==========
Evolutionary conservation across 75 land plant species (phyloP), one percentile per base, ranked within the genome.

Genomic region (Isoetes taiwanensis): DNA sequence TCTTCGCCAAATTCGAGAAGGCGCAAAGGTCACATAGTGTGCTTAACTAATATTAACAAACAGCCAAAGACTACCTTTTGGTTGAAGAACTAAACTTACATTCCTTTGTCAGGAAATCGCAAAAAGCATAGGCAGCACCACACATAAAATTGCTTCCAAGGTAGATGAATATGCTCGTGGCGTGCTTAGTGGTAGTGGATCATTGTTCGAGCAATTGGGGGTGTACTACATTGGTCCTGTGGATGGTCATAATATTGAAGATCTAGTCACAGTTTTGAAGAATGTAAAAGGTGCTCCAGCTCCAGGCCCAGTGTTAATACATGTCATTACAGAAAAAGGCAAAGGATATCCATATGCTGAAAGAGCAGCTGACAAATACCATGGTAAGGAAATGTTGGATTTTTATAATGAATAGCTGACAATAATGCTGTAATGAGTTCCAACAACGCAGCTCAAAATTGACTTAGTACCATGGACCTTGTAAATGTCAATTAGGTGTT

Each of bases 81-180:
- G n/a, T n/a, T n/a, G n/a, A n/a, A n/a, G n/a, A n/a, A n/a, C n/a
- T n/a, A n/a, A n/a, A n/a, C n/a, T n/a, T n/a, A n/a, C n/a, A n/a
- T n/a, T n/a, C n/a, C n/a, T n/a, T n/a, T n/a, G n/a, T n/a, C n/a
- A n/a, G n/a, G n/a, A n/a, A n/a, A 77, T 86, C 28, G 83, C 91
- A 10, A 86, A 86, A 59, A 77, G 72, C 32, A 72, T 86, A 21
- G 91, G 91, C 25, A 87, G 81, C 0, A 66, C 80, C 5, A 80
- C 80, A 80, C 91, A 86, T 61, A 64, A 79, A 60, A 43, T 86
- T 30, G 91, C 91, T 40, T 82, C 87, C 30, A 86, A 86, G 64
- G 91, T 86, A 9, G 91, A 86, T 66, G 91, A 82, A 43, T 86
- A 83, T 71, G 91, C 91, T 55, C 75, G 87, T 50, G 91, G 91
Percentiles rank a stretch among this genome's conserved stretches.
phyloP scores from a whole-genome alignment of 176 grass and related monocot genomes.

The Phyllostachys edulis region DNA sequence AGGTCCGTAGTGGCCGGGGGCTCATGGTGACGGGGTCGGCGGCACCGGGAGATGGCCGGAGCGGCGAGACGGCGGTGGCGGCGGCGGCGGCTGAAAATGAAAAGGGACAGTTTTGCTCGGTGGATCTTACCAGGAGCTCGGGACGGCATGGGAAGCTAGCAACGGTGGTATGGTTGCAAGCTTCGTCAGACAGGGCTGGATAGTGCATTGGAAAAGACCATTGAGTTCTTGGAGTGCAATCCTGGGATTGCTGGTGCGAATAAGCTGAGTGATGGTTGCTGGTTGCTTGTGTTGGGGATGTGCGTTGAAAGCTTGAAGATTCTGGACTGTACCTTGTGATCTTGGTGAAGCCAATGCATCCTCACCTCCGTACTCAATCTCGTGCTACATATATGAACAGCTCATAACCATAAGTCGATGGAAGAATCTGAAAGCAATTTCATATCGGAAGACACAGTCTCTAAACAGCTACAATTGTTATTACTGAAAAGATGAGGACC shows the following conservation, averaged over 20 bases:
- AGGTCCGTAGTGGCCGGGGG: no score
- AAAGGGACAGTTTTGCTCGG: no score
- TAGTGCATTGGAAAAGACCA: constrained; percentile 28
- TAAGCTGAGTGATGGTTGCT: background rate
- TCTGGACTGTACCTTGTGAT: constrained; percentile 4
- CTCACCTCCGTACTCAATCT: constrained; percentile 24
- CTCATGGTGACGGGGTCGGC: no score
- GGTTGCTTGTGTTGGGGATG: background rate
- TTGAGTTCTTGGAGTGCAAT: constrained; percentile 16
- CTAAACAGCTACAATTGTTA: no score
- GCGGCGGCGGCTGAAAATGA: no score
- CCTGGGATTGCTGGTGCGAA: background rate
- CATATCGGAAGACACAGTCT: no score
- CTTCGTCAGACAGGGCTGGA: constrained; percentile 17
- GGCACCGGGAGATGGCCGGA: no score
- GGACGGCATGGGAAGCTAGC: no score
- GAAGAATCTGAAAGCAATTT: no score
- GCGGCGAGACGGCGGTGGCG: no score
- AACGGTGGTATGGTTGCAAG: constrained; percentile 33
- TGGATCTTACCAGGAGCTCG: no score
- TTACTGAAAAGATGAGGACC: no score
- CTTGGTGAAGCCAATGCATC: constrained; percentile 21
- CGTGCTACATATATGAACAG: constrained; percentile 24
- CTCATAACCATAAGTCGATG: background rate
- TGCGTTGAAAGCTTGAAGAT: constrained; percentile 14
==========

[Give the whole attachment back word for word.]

Evolutionary conservation across 75 land plant species (phyloP), one percentile per base, ranked within the genome.

Genomic region (Isoetes taiwanensis): DNA sequence TCTTCGCCAAATTCGAGAAGGCGCAAAGGTCACATAGTGTGCTTAACTAATATTAACAAACAGCCAAAGACTACCTTTTGGTTGAAGAACTAAACTTACATTCCTTTGTCAGGAAATCGCAAAAAGCATAGGCAGCACCACACATAAAATTGCTTCCAAGGTAGATGAATATGCTCGTGGCGTGCTTAGTGGTAGTGGATCATTGTTCGAGCAATTGGGGGTGTACTACATTGGTCCTGTGGATGGTCATAATATTGAAGATCTAGTCACAGTTTTGAAGAATGTAAAAGGTGCTCCAGCTCCAGGCCCAGTGTTAATACATGTCATTACAGAAAAAGGCAAAGGATATCCATATGCTGAAAGAGCAGCTGACAAATACCATGGTAAGGAAATGTTGGATTTTTATAATGAATAGCTGACAATAATGCTGTAATGAGTTCCAACAACGCAGCTCAAAATTGACTTAGTACCATGGACCTTGTAAATGTCAATTAGGTGTT

Each of bases 81-180:
- G n/a, T n/a, T n/a, G n/a, A n/a, A n/a, G n/a, A n/a, A n/a, C n/a
- T n/a, A n/a, A n/a, A n/a, C n/a, T n/a, T n/a, A n/a, C n/a, A n/a
- T n/a, T n/a, C n/a, C n/a, T n/a, T n/a, T n/a, G n/a, T n/a, C n/a
- A n/a, G n/a, G n/a, A n/a, A n/a, A 77, T 86, C 28, G 83, C 91
- A 10, A 86, A 86, A 59, A 77, G 72, C 32, A 72, T 86, A 21
- G 91, G 91, C 25, A 87, G 81, C 0, A 66, C 80, C 5, A 80
- C 80, A 80, C 91, A 86, T 61, A 64, A 79, A 60, A 43, T 86
- T 30, G 91, C 91, T 40, T 82, C 87, C 30, A 86, A 86, G 64
- G 91, T 86, A 9, G 91, A 86, T 66, G 91, A 82, A 43, T 86
- A 83, T 71, G 91, C 91, T 55, C 75, G 87, T 50, G 91, G 91
Percentiles rank a stretch among this genome's conserved stretches.
phyloP scores from a whole-genome alignment of 176 grass and related monocot genomes.

The Phyllostachys edulis region DNA sequence AGGTCCGTAGTGGCCGGGGGCTCATGGTGACGGGGTCGGCGGCACCGGGAGATGGCCGGAGCGGCGAGACGGCGGTGGCGGCGGCGGCGGCTGAAAATGAAAAGGGACAGTTTTGCTCGGTGGATCTTACCAGGAGCTCGGGACGGCATGGGAAGCTAGCAACGGTGGTATGGTTGCAAGCTTCGTCAGACAGGGCTGGATAGTGCATTGGAAAAGACCATTGAGTTCTTGGAGTGCAATCCTGGGATTGCTGGTGCGAATAAGCTGAGTGATGGTTGCTGGTTGCTTGTGTTGGGGATGTGCGTTGAAAGCTTGAAGATTCTGGACTGTACCTTGTGATCTTGGTGAAGCCAATGCATCCTCACCTCCGTACTCAATCTCGTGCTACATATATGAACAGCTCATAACCATAAGTCGATGGAAGAATCTGAAAGCAATTTCATATCGGAAGACACAGTCTCTAAACAGCTACAATTGTTATTACTGAAAAGATGAGGACC shows the following conservation, averaged over 20 bases:
- AGGTCCGTAGTGGCCGGGGG: no score
- AAAGGGACAGTTTTGCTCGG: no score
- TAGTGCATTGGAAAAGACCA: constrained; percentile 28
- TAAGCTGAGTGATGGTTGCT: background rate
- TCTGGACTGTACCTTGTGAT: constrained; percentile 4
- CTCACCTCCGTACTCAATCT: constrained; percentile 24
- CTCATGGTGACGGGGTCGGC: no score
- GGTTGCTTGTGTTGGGGATG: background rate
- TTGAGTTCTTGGAGTGCAAT: constrained; percentile 16
- CTAAACAGCTACAATTGTTA: no score
- GCGGCGGCGGCTGAAAATGA: no score
- CCTGGGATTGCTGGTGCGAA: background rate
- CATATCGGAAGACACAGTCT: no score
- CTTCGTCAGACAGGGCTGGA: constrained; percentile 17
- GGCACCGGGAGATGGCCGGA: no score
- GGACGGCATGGGAAGCTAGC: no score
- GAAGAATCTGAAAGCAATTT: no score
- GCGGCGAGACGGCGGTGGCG: no score
- AACGGTGGTATGGTTGCAAG: constrained; percentile 33
- TGGATCTTACCAGGAGCTCG: no score
- TTACTGAAAAGATGAGGACC: no score
- CTTGGTGAAGCCAATGCATC: constrained; percentile 21
- CGTGCTACATATATGAACAG: constrained; percentile 24
- CTCATAACCATAAGTCGATG: background rate
- TGCGTTGAAAGCTTGAAGAT: constrained; percentile 14